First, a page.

In the Atlantic, Rhaina Cohen asked a question that I hope will become prophetic: “What if friendship, not marriage, was at the center of life?”
The friends Cohen described in her story included those who “live in houses they purchased together, raise each other’s children, use joint credit cards, and hold medical and legal powers of attorney for each other. These friendships have many of the trappings of romantic relationships, minus the sex.” She argued that “these friendships can be models for how we as a society might expand our conceptions of intimacy and care.”
Evidence for the significance of the friends in our lives has been growing – and those friends do not need to be as enmeshed as the ones Cohen profiled. In fact, because of our changing demographics and our evolving needs, friends almost have to play a more important role in our lives than they have before.
The good news is that friends are finally starting to get the recognition they deserve – in our cultural conversations, in popular culture, and in scholarly writings.
Our Changing Demographics
In the U.S. and around the world, fewer people are marrying, and more are staying single. The rise in cohabitation does not explain away that trend. Even people who do eventually marry are taking longer to do so, resulting in longer stretches of their adult life without a spouse at the center of it.
In an even more striking finding, a survey conducted just before the pandemic showed that half of all solo single people in the U.S. were not interested in a romantic relationship or even a date.
Children are not as central to our lives as they once were, either. In the U.S., the birth rate has been declining for decades. The people who do have kids are having fewer of them. Families are getting smaller.
A spouse or a grown child can’t be at the center of your life when you don’t have either. But we can all value our friends if we want to, regardless of our marital, relationship, or parental status.
Our Changing Needs
Crisis in availability of caregivers
As Ai-jen Poo pointed out in The Age of Dignity, the number of older people who need sustained help with the tasks of everyday life is growing rapidly, but the availability of people who can care for them is lagging far behind. Traditionally, family members have been expected to step up and provide that care (and people who are single do so disproportionately). Now, however, in part because of the changing demographics, many older people have no living spouse, no grown children, and no other relatives. Those who do have such people in their lives sometimes find that they are unable or unwilling to help. But they may have friends. Any friends willing to step in should be accorded all the special benefits, protections and accommodations typically accorded to a spouse.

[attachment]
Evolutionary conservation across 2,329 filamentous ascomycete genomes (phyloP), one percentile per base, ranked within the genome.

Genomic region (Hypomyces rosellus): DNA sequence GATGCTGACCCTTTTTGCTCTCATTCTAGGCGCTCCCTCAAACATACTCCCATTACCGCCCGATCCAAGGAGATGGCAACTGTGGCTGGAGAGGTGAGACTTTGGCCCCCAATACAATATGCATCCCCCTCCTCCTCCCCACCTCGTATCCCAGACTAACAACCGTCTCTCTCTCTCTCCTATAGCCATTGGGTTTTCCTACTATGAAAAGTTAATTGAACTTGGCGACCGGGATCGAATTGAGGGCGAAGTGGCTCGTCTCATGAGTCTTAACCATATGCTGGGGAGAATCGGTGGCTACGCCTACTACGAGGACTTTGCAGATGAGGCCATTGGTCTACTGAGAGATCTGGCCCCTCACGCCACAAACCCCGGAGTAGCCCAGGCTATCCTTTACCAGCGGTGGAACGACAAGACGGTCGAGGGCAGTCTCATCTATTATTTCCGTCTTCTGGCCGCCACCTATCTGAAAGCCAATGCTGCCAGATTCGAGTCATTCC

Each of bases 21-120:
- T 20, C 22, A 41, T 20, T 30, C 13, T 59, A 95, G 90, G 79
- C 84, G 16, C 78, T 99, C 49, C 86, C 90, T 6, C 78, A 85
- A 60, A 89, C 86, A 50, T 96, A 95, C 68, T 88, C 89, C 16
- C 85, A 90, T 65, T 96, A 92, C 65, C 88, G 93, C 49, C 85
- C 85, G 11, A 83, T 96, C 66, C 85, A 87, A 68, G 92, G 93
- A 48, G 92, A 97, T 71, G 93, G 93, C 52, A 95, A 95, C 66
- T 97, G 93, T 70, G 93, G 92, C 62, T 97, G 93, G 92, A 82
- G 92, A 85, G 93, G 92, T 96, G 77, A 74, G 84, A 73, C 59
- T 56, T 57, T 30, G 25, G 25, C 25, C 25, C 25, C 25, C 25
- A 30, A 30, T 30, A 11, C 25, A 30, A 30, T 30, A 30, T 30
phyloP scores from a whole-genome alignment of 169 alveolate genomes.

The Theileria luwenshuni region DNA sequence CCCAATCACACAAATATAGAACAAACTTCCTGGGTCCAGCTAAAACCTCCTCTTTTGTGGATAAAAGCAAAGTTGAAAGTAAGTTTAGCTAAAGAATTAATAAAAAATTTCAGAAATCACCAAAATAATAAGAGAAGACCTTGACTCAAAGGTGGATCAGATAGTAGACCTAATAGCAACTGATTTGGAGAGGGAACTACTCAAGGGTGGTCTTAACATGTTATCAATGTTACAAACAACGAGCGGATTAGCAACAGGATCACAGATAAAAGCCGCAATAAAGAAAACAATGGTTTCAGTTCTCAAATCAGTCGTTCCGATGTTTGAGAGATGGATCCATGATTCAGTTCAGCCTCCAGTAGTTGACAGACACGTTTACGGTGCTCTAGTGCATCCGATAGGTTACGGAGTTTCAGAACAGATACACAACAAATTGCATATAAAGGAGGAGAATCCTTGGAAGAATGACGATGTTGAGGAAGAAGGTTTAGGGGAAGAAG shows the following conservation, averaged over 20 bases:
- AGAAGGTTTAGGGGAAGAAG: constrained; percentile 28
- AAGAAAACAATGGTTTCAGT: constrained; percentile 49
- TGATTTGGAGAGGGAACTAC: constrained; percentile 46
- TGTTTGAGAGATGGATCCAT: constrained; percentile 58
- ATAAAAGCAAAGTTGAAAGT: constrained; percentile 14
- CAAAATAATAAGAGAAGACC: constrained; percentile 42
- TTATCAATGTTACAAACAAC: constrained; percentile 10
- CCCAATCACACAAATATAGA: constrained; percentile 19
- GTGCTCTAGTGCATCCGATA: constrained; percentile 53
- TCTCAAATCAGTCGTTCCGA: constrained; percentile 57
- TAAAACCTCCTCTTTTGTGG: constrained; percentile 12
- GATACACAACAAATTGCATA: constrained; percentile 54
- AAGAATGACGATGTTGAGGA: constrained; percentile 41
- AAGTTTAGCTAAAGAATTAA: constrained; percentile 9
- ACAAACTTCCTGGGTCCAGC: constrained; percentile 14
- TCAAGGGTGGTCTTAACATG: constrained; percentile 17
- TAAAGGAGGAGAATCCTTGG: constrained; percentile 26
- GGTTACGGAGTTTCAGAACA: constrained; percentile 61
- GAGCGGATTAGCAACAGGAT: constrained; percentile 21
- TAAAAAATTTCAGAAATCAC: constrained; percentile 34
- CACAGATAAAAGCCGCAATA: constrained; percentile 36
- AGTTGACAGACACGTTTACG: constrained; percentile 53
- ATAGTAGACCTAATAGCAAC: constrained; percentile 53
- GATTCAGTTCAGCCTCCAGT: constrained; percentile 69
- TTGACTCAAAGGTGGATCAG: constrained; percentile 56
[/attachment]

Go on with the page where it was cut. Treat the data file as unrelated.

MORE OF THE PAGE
Many people, particularly some of the single people who are living alone, have missed seeing their friends during the pandemic. Policymakers who designed new rules to control the spread of the virus did not always acknowledge that until challenged to do better. For example, when Australia was under quarantine in April, people who wanted to see their friends were told that it wasn’t a good idea and given a list of apps instead. Asked about romantic partners, though, the Chief Health Officer offered this response: “We have no desire to penalise individuals who are staying with or meeting their partners if they don’t usually reside together. We’ll be making an exemption.” The good news is that single people lobbied for changes and succeeded. They forced an acknowledgment of the significance of friends.
Our Changing Values
The relationship hierarchy, the relationship escalator, and amatonormativity
It is not just their declining numbers that are knocking spouses and romantic partners off their pedestals. Values are changing, too. The relationship hierarchy that put those partners ahead of everyone else is getting challenged. More people are asking why a romantic partner or even a spouse should automatically come first. And more people who do get involved in romantic relationships are resisting the expectation that they should ride the relationship escalator up and up to increasingly higher levels of commitment and exclusivity.
In a rare breakthrough of scholarly jargon into public awareness and even acclaim, “amatonormativity” is having its day. As described by the philosopher Elizabeth Brake in her book, Minimizing Marriage, amatonormativity is
“the assumption that a central, exclusive, amorous relationship is normal for humans, in that it is a universally shared goal, and that such a relationship is normative, in the sense that it should be aimed at in preference to other relationship types.”
Professor Brake did not define amatonormativity to praise it, but to challenge it. Valuing friendship is a big part of that challenge.
Some suggestive evidence for the growing valuing of friendship around the world
In a study of the rise of individualism in 78 nations over the course of a half-century, Henri Santos and his colleagues measured individualistic values, including the valuing of friends more than the valuing of family. The researchers combined that measure with two others (valuing political self-expression and teaching kids to be independent), so the results cannot provide definitive evidence for the growing tendency to value friends relatively more than family. The findings are just suggestive, but what they suggest is that for 74 percent of the nations with relevant data, people are valuing friends more and more over time, relative to how much they value family.